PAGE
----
Al Attiyah Foundation's Weekly Energy Market Review - Aug 15, 2020
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Al Attiyah Foundation's Weekly Energy Market Review - Aug 15, 2020

By Al Attiyah Foundation

Al Attiyah Foundation's Weekly Energy Market Review - Aug 15, 2020

Oil prices edged lower on Friday on worries that demand would recover more slowly than expected from Covid-19 pandemic lockdowns while rising supply also overshadowed optimism over falling crude and fuel inventories. Brent crude settled at $44.80 a barrel, falling 16 cents, while US West Texas Intermediate CLc1 settled at $42.01 a barrel, down 23 cents. Still, both benchmarks showed weekly gains with Brent up 0.9%, while WTI gained 1.9%.

Prices were bolstered earlier in the week by US government data showing crude oil, gasoline, and distillate inventories falling, as refiners ramped up production and demand for oil products rose. However, two prominent forecasters, the International Energy Agency and the Organization of the Petroleum Exporting Countries, trimmed their 2020 oil demand forecasts.

Oil has recovered from the lows it touched in April when WTI briefly turned negative. Still, a rise in the number of Covid-19 infections has limited gains and forced producers to limit supply. The number of US oil and gas rigs, an indicator of future supply, fell last week for a 15th straight week to record lows, according to energy services firm Baker Hughes. 

OPEC+ has cut output since May by around 10% of pre-pandemic global demand to support the market. The deal calls for an increase in output this month as demand recovers. An OPEC+ panel meets on Wednesday to review the market. Last month the panel recommended that the cut be eased from 1 August to about 7.7 million barrels per day (bpd) from a reduction of 9.7 million bpd previously, in line with an earlier OPEC+ agreement. That change was implemented this month.

Benchmark Oil Prices

Gas Markets

Asian spot LNG prices rose to more than a six-month high this week on concerns over production from Australia's Gorgon plant and demand from some buyers in the region. The average LNG price for September delivery into northeast Asia was estimated at $3.70 per million British thermal units (mmBtu), $0.60 per mmBtu above last week's level. This is the first time since January when prices neared $4.00 per mmBtu.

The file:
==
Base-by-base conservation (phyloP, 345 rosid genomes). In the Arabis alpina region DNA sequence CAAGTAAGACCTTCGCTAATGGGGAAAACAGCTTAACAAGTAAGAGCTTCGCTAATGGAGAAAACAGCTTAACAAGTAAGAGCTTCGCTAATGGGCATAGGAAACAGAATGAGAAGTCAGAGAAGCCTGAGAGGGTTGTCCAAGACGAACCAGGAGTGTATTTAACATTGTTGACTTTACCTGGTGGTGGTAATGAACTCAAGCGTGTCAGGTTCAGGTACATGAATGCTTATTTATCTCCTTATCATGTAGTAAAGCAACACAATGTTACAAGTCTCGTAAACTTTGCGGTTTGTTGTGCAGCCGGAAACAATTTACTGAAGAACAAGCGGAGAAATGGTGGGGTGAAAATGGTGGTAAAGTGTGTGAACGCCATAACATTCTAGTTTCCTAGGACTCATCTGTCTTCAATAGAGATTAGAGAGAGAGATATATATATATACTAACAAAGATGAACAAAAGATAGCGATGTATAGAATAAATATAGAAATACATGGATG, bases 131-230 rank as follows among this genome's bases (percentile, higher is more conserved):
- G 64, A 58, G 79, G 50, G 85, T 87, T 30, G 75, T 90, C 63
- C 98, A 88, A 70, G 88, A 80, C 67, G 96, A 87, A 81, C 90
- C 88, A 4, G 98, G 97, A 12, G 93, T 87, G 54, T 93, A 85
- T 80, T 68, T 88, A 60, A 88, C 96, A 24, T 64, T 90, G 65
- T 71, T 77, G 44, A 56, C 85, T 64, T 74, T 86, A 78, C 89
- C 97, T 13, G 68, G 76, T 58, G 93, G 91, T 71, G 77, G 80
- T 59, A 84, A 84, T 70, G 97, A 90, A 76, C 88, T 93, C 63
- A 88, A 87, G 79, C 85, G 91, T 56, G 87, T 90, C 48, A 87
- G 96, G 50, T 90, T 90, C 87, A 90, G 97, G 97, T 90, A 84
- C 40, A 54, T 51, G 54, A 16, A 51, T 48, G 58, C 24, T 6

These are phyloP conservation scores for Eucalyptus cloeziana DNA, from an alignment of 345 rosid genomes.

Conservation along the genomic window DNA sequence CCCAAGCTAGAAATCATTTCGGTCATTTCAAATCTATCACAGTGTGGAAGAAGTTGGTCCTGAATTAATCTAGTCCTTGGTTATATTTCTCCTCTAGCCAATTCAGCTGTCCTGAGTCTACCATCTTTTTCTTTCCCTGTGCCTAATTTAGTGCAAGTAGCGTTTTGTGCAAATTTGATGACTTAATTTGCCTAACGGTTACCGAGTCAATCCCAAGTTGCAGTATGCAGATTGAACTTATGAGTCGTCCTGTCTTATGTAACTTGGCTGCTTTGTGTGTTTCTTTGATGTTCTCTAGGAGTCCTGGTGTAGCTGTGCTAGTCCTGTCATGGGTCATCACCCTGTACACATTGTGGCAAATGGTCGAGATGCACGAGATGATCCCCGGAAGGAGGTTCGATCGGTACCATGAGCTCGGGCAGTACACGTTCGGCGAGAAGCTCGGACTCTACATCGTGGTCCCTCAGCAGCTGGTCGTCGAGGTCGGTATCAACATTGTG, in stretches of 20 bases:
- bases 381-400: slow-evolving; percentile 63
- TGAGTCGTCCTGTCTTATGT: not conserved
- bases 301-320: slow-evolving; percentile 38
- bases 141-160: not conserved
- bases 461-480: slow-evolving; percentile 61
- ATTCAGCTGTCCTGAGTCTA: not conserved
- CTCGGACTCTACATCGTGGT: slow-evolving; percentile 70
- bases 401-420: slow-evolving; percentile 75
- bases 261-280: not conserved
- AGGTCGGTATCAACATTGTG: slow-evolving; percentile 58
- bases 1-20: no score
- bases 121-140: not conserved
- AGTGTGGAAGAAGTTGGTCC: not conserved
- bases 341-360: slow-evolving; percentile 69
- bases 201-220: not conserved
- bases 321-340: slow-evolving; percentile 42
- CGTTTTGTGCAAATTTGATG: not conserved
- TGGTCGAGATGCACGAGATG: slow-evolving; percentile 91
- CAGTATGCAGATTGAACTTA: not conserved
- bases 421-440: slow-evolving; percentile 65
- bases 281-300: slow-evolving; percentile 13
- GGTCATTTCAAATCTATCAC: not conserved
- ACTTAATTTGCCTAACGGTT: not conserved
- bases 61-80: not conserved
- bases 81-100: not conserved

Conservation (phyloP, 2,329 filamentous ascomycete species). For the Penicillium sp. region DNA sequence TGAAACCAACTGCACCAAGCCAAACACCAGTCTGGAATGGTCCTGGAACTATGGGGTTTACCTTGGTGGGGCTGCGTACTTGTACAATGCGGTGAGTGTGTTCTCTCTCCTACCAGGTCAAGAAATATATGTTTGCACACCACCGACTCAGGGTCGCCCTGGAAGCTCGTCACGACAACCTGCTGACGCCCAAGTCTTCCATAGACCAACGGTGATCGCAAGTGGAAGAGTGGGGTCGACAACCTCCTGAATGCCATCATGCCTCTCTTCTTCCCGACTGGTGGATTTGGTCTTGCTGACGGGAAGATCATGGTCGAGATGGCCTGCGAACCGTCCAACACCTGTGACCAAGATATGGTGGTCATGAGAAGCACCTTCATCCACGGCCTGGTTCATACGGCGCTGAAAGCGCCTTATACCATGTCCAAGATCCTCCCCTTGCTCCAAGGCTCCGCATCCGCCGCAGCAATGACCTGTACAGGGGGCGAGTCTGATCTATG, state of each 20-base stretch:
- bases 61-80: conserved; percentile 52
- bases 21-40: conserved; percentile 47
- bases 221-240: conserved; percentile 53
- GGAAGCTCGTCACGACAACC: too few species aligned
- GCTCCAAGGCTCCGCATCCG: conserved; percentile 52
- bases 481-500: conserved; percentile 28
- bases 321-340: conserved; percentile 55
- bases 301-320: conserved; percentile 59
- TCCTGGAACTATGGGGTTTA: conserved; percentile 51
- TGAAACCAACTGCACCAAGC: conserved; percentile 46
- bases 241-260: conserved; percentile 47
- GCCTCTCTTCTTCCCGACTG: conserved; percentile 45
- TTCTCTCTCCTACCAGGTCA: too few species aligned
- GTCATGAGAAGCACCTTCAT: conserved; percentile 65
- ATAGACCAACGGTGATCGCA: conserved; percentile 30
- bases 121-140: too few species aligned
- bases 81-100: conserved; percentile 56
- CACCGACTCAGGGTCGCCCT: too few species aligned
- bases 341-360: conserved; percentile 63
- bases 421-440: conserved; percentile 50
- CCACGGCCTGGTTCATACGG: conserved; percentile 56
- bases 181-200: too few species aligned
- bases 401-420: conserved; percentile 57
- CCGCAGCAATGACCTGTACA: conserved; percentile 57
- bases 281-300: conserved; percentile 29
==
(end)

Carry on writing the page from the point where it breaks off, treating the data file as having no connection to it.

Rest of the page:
Gorgon Train 2 has been shut for maintenance since May, with its restart date delayed to September from July. Two other trains were also ordered to be inspected after safety concerns were raised. Off-takers from the plant have likely bought several cargoes to replace Gorgon volumes in the past two weeks, traders said. Some buyers in Japan and China have also been buying cargoes, but said overall demand was still subdued.

Most of the demand was seen in the Indian subcontinent last week, as Indian Oil Corp purchased a late September cargo, while India's Reliance Industries bought an October and November delivery. Bangladesh state-run RupantaritaPrakritik Gas Company also plans to issue a tender for the country's first spot cargo to be delivered next month. 

European gas prices have declined after picking up last week but were still hovering at an over four-month high, with traders expecting more cargoes to arrive in Europe in September than previously expected following the price rise. European gas fundamentals remain stable this week and the bullish momentum created by strong gas for power demand and a rally in Henry Hub and Asian LNG prices, continue to give some support to prices.

Benchmark Gas Prices

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DISCLAIMER: The views expressed in this insight piece are those of the author and do not necessarily reflect the official policy or position of the IndraStra Global.